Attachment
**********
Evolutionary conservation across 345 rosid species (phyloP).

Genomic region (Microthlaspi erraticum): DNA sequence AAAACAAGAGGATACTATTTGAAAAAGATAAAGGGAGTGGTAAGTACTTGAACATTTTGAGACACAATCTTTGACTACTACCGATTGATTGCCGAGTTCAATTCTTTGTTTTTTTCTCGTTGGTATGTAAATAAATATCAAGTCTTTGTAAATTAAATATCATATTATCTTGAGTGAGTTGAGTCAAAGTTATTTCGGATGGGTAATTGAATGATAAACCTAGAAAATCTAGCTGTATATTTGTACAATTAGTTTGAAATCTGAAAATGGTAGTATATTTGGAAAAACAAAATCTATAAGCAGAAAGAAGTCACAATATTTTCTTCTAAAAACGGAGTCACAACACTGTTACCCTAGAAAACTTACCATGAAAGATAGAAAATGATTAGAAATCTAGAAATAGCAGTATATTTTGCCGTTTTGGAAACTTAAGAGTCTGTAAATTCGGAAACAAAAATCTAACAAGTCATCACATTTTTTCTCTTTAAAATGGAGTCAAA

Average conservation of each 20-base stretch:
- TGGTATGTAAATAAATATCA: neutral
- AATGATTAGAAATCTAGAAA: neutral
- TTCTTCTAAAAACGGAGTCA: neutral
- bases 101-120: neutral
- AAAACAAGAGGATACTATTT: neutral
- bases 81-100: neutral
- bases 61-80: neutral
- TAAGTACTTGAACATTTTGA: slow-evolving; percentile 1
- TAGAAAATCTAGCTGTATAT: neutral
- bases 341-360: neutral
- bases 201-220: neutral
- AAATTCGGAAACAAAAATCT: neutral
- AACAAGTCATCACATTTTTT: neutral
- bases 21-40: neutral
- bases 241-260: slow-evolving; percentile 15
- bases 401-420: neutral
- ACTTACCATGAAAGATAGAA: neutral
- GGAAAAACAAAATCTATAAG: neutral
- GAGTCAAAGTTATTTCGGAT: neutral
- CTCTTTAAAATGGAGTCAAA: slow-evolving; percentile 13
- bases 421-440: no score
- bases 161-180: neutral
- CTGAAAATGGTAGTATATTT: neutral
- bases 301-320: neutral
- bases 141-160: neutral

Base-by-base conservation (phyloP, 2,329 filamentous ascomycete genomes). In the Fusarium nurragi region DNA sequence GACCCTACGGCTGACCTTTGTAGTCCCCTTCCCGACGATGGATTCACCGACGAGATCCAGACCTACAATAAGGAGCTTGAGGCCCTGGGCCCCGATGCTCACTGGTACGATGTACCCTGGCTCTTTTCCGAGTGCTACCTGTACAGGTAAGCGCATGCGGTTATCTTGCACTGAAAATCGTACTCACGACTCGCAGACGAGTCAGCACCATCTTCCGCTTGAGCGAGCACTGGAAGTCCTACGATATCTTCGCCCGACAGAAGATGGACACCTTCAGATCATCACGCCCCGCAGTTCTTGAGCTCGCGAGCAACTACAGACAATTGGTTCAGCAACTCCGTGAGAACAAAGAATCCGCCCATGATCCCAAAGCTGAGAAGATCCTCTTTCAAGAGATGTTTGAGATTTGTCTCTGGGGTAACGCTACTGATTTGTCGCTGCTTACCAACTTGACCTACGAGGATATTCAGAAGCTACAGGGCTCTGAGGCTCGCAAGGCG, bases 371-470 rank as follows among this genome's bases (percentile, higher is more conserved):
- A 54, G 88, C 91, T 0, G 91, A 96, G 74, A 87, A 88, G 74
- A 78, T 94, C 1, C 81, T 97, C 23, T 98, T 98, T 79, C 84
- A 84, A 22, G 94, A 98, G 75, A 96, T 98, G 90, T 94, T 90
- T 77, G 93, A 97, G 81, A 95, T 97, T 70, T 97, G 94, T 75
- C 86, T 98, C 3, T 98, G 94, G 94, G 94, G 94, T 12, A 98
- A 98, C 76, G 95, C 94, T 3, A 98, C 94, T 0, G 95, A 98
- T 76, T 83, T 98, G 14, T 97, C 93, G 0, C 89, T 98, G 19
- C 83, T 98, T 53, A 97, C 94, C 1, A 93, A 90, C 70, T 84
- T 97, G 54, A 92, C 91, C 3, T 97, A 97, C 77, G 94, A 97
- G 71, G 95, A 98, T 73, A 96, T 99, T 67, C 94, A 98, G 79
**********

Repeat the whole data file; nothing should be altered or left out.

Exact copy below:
Evolutionary conservation across 345 rosid species (phyloP).

Genomic region (Microthlaspi erraticum): DNA sequence AAAACAAGAGGATACTATTTGAAAAAGATAAAGGGAGTGGTAAGTACTTGAACATTTTGAGACACAATCTTTGACTACTACCGATTGATTGCCGAGTTCAATTCTTTGTTTTTTTCTCGTTGGTATGTAAATAAATATCAAGTCTTTGTAAATTAAATATCATATTATCTTGAGTGAGTTGAGTCAAAGTTATTTCGGATGGGTAATTGAATGATAAACCTAGAAAATCTAGCTGTATATTTGTACAATTAGTTTGAAATCTGAAAATGGTAGTATATTTGGAAAAACAAAATCTATAAGCAGAAAGAAGTCACAATATTTTCTTCTAAAAACGGAGTCACAACACTGTTACCCTAGAAAACTTACCATGAAAGATAGAAAATGATTAGAAATCTAGAAATAGCAGTATATTTTGCCGTTTTGGAAACTTAAGAGTCTGTAAATTCGGAAACAAAAATCTAACAAGTCATCACATTTTTTCTCTTTAAAATGGAGTCAAA

Average conservation of each 20-base stretch:
- TGGTATGTAAATAAATATCA: neutral
- AATGATTAGAAATCTAGAAA: neutral
- TTCTTCTAAAAACGGAGTCA: neutral
- bases 101-120: neutral
- AAAACAAGAGGATACTATTT: neutral
- bases 81-100: neutral
- bases 61-80: neutral
- TAAGTACTTGAACATTTTGA: slow-evolving; percentile 1
- TAGAAAATCTAGCTGTATAT: neutral
- bases 341-360: neutral
- bases 201-220: neutral
- AAATTCGGAAACAAAAATCT: neutral
- AACAAGTCATCACATTTTTT: neutral
- bases 21-40: neutral
- bases 241-260: slow-evolving; percentile 15
- bases 401-420: neutral
- ACTTACCATGAAAGATAGAA: neutral
- GGAAAAACAAAATCTATAAG: neutral
- GAGTCAAAGTTATTTCGGAT: neutral
- CTCTTTAAAATGGAGTCAAA: slow-evolving; percentile 13
- bases 421-440: no score
- bases 161-180: neutral
- CTGAAAATGGTAGTATATTT: neutral
- bases 301-320: neutral
- bases 141-160: neutral

Base-by-base conservation (phyloP, 2,329 filamentous ascomycete genomes). In the Fusarium nurragi region DNA sequence GACCCTACGGCTGACCTTTGTAGTCCCCTTCCCGACGATGGATTCACCGACGAGATCCAGACCTACAATAAGGAGCTTGAGGCCCTGGGCCCCGATGCTCACTGGTACGATGTACCCTGGCTCTTTTCCGAGTGCTACCTGTACAGGTAAGCGCATGCGGTTATCTTGCACTGAAAATCGTACTCACGACTCGCAGACGAGTCAGCACCATCTTCCGCTTGAGCGAGCACTGGAAGTCCTACGATATCTTCGCCCGACAGAAGATGGACACCTTCAGATCATCACGCCCCGCAGTTCTTGAGCTCGCGAGCAACTACAGACAATTGGTTCAGCAACTCCGTGAGAACAAAGAATCCGCCCATGATCCCAAAGCTGAGAAGATCCTCTTTCAAGAGATGTTTGAGATTTGTCTCTGGGGTAACGCTACTGATTTGTCGCTGCTTACCAACTTGACCTACGAGGATATTCAGAAGCTACAGGGCTCTGAGGCTCGCAAGGCG, bases 371-470 rank as follows among this genome's bases (percentile, higher is more conserved):
- A 54, G 88, C 91, T 0, G 91, A 96, G 74, A 87, A 88, G 74
- A 78, T 94, C 1, C 81, T 97, C 23, T 98, T 98, T 79, C 84
- A 84, A 22, G 94, A 98, G 75, A 96, T 98, G 90, T 94, T 90
- T 77, G 93, A 97, G 81, A 95, T 97, T 70, T 97, G 94, T 75
- C 86, T 98, C 3, T 98, G 94, G 94, G 94, G 94, T 12, A 98
- A 98, C 76, G 95, C 94, T 3, A 98, C 94, T 0, G 95, A 98
- T 76, T 83, T 98, G 14, T 97, C 93, G 0, C 89, T 98, G 19
- C 83, T 98, T 53, A 97, C 94, C 1, A 93, A 90, C 70, T 84
- T 97, G 54, A 92, C 91, C 3, T 97, A 97, C 77, G 94, A 97
- G 71, G 95, A 98, T 73, A 96, T 99, T 67, C 94, A 98, G 79